The sites listed below offer photographs of Hong Kong. Which seem to give the most balanced views? Which offer a rich mixture of old and new? Which show mostly impressive, attractive and reassuring images? Which balance the positive with distressing information? Which overemphasize the distressing?
  1. Architecture of Destiny (
  2. Travel-Images.Com (
  3. Peter Langer Media (
  4. World Pictures (
    value=hong kong
  5. Hong Kong Outdoors Photos (
  6. (click)
  7. Yahoo Hong Kong Slide Show (click)
  8. Hong Kong Tourism Board (click)

Return to the list of types of images


In societies that prize data, images are frequently employed to communicate about numbers. In some cases, the visual representation of data can create false impressions, making things look better or worse than they really are.

Whether data is being used to study the effectiveness of a drug, a governmental policy or a reading program, our students must learn to think critically about such images and be aware of techniques used to twist or distort the facts.

When you look at this image,
what does it make you wonder?

If you click on the image above, you can enlarge it and consider the techniques employed to make a small amount of job growth look really impressive.

An excellent source to consider this challenge is Edward Tufte's book, The Visual Display of Quantitative Information.

Other related resources from Cuesta College:

SAP Design Guild - Problems with Graphs

Return to the list of types of images

Ads and Posters

Ads and posters adorn everything from the sides of buildings and busses to the bottoms of "free" email services. Some of these ads make clever and artful use of images, while others are cruel, insensitive and demeaning.

There are some powerful Web sites devoted to critical thinking about such ads, offering archives of offenders and winners.

Especially effective is About Face at

Another excellent source is a textbook created for freshman English that offers many worthwhile online activities.

Companion Website to accompany Writing Arguments by John D. Ramage, John C. Bean, and June Johnson.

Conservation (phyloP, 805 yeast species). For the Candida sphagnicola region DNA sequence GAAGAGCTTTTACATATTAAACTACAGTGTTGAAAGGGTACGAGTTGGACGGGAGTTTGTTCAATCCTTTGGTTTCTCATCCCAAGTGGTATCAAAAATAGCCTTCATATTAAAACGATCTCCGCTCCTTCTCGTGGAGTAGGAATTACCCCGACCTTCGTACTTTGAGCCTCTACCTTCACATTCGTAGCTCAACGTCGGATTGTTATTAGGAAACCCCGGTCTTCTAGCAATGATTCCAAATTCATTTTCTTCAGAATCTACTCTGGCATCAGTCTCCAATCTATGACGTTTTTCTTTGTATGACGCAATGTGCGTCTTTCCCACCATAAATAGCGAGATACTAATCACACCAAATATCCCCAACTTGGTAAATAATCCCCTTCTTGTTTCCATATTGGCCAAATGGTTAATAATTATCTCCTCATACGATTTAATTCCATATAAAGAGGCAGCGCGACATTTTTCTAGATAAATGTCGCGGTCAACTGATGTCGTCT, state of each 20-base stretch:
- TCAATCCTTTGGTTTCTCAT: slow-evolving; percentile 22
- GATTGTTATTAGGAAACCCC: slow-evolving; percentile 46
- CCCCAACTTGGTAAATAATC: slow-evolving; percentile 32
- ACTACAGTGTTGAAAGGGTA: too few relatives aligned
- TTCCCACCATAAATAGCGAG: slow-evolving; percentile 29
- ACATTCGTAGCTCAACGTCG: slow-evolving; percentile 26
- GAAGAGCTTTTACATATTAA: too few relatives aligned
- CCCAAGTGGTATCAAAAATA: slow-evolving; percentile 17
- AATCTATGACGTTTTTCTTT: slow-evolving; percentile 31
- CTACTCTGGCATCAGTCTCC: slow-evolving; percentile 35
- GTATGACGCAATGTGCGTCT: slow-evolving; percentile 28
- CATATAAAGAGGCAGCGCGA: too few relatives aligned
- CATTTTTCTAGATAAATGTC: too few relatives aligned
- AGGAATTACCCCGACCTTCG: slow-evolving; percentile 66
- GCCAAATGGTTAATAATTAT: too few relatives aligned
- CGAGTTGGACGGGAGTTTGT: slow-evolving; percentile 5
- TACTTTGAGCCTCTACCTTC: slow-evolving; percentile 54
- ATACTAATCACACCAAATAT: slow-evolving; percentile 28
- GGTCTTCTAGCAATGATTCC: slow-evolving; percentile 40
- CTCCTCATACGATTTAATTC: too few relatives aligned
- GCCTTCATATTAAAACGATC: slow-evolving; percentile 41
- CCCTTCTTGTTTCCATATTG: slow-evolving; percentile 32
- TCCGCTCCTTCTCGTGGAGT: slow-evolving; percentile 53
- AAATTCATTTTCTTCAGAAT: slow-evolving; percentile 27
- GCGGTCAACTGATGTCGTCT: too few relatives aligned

The Library of Congress offers remarkable archives of advertising from previous decades that also make for the development of critical viewing skills.

One part of this collection shows Coco Cola ads from five decades. Click here.

Return to the list of types of images

Layers - Definitions of Layer on the Web

Back to the list of elements.

Inferences - Definitions of Inference on the Web

Back to the list of elements

Projection (Psychological) - Definition on the Web

Back to the list of elements

Archetypes - Definitions of ARCHETYPES on the Web

Back to the list of elements

Metaphors - Definitions of Metaphor on the Web

Back to the list of elements

Symbols - Definitions of Symbol on the Web

Back to the list of elements

Myths - Definitions of Myth on the Web

Back to the list of elements

Stories - Definitions of Story on the Web

Back to the list of elements

Credits: The photographs in this article were shot by Jamie McKenzie.
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From Now On Index Page

You can sign up to attend a Jamie McKenzie seminar on this topic in a city ranging from Boston to Chicago to San Francisco to Perth or bring him to your school.

List of Seminars

You can also buy his new book, Learning to Question to Wonder to Learn at

You can read sample chapters and consider the Table of Contents. Click here.